Subject: Re: GNU and classified software
From: "Stephen J. Turnbull" <turnbull@sk.tsukuba.ac.jp>
Date: Wed, 28 Mar 2001 19:03:57 +0900

>>>>> "Crispin" == Crispin Cowan <crispin@wirex.com> writes:

    Crispin> The most obvious was the people doing the
    Crispin> Merced/Itanium/IA64 port of GCC, who had to be under NDA
    Crispin> to get early access to the IA64 spec & simulators.
    Crispin> Reportedly, this was judged to be sufficiently in the
    Crispin> interest of the long-term interest of the GCC community
    Crispin> that some vigorous nudging & winking over the pro forma
    Crispin> GPL violation went on.

I don't see any GPL violation at all.  No software is being
"distributed" in the mere process of development.  Even when handing
the product to Intel, I don't see that the developers can appeal to
the GPL---Intel did not write and distribute the software to them!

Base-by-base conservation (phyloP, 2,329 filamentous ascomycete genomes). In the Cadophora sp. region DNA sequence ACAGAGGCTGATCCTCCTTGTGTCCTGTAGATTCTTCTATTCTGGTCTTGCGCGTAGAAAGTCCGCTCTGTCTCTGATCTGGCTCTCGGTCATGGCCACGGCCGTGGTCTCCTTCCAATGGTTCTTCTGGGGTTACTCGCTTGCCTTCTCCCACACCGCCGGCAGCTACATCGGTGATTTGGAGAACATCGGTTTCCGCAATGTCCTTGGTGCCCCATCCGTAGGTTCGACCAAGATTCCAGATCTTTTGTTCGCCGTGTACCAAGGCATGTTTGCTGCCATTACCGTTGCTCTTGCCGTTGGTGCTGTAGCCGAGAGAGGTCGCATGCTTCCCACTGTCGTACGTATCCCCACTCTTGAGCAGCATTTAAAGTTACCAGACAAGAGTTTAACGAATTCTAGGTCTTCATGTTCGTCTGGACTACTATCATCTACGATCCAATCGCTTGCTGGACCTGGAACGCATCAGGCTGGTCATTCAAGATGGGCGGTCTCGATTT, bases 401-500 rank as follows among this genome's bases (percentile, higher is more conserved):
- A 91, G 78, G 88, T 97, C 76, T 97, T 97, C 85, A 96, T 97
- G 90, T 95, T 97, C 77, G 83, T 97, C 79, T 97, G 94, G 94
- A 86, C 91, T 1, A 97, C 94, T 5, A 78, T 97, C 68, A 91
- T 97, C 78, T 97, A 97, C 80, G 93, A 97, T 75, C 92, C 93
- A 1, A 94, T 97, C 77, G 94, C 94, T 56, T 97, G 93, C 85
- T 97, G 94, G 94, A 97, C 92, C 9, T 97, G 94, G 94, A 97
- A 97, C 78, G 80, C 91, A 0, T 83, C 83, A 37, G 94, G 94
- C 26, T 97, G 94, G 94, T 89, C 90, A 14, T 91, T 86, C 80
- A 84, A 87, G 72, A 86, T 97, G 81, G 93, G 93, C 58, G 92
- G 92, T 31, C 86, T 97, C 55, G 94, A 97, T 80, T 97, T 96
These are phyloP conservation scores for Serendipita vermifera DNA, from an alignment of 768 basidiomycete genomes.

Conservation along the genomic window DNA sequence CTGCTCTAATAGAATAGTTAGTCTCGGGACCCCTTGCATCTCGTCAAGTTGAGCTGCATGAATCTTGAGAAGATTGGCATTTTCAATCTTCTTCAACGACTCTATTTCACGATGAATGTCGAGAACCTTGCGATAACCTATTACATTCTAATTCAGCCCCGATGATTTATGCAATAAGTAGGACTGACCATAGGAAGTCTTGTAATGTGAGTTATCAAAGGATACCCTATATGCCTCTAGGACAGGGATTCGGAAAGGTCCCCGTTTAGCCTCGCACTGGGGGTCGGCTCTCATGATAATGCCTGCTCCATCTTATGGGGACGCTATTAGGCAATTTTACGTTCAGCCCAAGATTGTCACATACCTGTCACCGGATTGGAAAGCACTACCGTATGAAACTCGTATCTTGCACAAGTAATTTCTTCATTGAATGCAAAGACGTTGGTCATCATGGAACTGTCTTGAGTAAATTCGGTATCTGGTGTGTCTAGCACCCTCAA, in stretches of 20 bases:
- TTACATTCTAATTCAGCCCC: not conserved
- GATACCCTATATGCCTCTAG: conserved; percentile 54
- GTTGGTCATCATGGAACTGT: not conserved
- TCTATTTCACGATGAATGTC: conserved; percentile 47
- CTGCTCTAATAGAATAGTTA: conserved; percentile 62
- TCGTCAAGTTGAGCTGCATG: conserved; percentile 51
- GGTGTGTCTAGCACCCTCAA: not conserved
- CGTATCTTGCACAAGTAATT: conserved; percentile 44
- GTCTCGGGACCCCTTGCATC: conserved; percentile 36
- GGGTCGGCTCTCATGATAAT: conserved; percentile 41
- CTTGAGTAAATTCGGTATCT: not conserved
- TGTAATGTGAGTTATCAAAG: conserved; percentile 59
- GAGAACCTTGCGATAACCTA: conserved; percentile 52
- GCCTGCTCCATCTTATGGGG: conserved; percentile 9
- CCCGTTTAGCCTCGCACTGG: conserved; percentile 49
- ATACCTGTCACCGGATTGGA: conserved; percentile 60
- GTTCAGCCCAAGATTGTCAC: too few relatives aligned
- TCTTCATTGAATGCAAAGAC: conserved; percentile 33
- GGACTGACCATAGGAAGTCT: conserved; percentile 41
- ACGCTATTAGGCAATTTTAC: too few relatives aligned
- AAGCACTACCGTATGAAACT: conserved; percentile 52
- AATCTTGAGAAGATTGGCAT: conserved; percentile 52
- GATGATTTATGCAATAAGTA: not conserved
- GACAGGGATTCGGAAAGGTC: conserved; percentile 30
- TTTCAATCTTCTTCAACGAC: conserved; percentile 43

Intel can not distribute if it chooses.  (Of course, if Intel proceeds
to distribute, it must be under GPL.)  The developers have no right to
distribute the software themselves---GPL clause 7 makes that clear.

The GPL is _not_ a magic wand.  The GPL is a fascinating piece of
legal and economic judo.  It uses the strong desire of software
developers to _distribute_ their product (for fun, profit, potlatch,
or "alpha hacker status") to encourage them to distribute broadly by
preventing them from distributing at all otherwise.

But it (as of v2, anyway) can't do anything about "dark room
developers" who don't care if their product never sees the light of
day (or have signed away that right).

    Crispin> I'm sure the definite & near-term
    Crispin> end-date to the NDA helped asuage people's concerns, too.

DJ has discussed this in the past.  Evidently Cygnus (now Red Hat)
made some mistakes in signing NDAs in the past, which led to
Cygnus-developed enhancements remaining unavailable to the public due
to internal fxxk-ups by the hardware manufacturer.  They vowed "never
again", and now (IIRC DJ's explanation) insist on fairly short term
limits on NDAs that they sign.

But again, the GPL gives absolutely no leverage on software that is
not being distributed.  The NDA "mistake" was simply a matter of
abusing the Cygnus developers' trust by permitting the hardware
manufacturer to retain proprietary rights that prevented Cygnus from
distributing the software, as they very naturally wished to do.

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